Rare disease patients know what it’s like to go without a diagnosis despite enduring symptoms. Doctors often don’t recognize the disorders for a number of reasons, whether that’s the similarity of symptoms to other conditions, low awareness, misdiagnosis, or something else. Hannah Catton, a 24-year-old from Australia, experienced this firsthand after living with undiagnosed ovarian cancer for over two years.
Hannah is no stranger to the doctor’s office. In the years before her diagnosis, she made numerous trips to the doctor’s in an effort to find out what was causing her symptoms. They explained these symptoms away as urinary tract infections or stress, telling her to lose weight or prescribing antibiotics as a solution.
The closest any doctor got to a diagnosis was one gynecologist, who told her she had a benign fibroid on her uterus. The concern level wasn’t high, and Hannah was instructed to wait 90 days for surgery. Unfortunately, it was impossible to wait these 90 days, as she collapsed while horseback riding in October of last year.
She was rushed to the hospital, and it was there that she finally received an ovarian cancer diagnosis. Doctors found a tumor that was nearly 8 inches wide and had ruptured; they rushed to remove it surgically. Afterwards, they started Hannah on a chemotherapy regimen.
The situation has been difficult, especially as Hannah’s family – who live back in England, where she’s originally from – is not allowed to come visit due to COVID-19 restrictions. Luckily, she has lots of love and support from her friends in Australia to help her through. Two have even set up a GoFundMe to help her out during this process.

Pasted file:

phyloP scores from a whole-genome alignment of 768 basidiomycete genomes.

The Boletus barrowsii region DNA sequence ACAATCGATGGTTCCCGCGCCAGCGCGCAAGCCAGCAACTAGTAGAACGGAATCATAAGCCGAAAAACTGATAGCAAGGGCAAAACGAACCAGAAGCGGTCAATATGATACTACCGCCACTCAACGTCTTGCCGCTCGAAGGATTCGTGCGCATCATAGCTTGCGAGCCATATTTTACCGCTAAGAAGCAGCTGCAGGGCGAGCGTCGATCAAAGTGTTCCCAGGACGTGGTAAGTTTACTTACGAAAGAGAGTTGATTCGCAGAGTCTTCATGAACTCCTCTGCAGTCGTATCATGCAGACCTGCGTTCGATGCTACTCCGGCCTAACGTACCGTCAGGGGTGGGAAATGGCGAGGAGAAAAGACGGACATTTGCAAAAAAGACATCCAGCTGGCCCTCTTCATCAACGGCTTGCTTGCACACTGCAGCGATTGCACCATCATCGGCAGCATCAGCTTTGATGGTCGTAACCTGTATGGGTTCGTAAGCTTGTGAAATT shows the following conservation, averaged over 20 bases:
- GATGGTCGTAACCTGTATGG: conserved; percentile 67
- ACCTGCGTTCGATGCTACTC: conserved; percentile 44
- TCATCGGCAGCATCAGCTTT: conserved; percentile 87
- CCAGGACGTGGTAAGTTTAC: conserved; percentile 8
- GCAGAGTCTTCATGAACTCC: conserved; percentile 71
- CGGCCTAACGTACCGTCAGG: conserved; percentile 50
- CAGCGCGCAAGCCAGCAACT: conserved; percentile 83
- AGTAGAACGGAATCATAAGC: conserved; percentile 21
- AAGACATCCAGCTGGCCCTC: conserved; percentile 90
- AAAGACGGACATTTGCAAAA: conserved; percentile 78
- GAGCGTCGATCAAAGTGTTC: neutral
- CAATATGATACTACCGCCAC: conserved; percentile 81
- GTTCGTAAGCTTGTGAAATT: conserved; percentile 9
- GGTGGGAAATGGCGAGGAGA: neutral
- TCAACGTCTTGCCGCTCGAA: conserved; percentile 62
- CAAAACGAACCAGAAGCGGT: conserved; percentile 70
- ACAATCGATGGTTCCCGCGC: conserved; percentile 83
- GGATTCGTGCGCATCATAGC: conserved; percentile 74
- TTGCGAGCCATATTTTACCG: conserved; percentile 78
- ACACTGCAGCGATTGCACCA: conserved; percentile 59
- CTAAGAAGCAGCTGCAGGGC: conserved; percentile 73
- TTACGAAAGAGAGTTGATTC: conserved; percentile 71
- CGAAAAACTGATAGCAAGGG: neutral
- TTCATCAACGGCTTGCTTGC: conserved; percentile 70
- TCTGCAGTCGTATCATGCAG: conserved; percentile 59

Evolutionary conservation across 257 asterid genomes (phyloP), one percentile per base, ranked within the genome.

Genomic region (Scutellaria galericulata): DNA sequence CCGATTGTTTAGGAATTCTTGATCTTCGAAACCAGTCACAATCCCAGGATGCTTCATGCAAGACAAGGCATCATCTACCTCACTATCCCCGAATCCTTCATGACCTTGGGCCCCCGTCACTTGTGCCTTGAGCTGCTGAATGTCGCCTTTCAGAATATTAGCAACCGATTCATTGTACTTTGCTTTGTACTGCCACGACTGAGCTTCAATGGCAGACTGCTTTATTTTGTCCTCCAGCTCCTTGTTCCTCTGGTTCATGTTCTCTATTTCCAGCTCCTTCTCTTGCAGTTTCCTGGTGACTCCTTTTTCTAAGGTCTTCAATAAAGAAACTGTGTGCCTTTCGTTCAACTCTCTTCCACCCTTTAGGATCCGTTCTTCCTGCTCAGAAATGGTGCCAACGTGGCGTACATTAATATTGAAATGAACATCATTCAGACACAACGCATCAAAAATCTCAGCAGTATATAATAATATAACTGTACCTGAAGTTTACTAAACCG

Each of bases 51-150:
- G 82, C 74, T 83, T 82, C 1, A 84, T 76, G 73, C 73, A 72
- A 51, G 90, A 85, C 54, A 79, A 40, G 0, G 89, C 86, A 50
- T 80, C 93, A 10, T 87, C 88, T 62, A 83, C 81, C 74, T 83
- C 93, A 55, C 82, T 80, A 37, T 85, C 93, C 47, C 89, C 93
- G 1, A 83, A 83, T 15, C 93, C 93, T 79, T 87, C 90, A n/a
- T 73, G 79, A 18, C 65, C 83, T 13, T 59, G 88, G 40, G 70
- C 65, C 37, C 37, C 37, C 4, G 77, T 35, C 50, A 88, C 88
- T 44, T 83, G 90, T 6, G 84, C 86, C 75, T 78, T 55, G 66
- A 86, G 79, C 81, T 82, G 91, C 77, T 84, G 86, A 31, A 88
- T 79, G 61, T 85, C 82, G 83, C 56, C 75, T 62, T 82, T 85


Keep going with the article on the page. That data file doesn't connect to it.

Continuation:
In the end, Hannah wants to let other young women know to be persistent with their doctors if they’re experiencing similar symptoms. She urges others to recognize that “this is not just a cancer which affects older women.”
About Ovarian Cancer
As the name suggests, ovarian cancer forms in the ovaries, two organs besides the uterus that store eggs and produce hormones. There are four forms of this cancer: small cell carcinoma of the ovary (SCCO), germ cell carcinoma tumors, epithelial tumors, and stromal carcinoma tumors. While all of these types differ slightly in the symptoms they cause, common effects include abdominal swelling, loss of appetite, bloating, urinary symptoms, and pelvic pain. Medical professionals are unsure as to what exactly causes this cancer and the accompanying symptoms, but they have identified a mutated gene that raises one’s chance of developing ovarian cancer: the BRCA gene.
Surgical removal of the Fallopian tubes, ovaries, omentum, uterus, and nearby lymph nodes is the major form of treatment for this cancer. In some cases, doctors only have to remove one ovary and Fallopian tube. Other treatment options include chemotherapy, medications, and radiation therapy.
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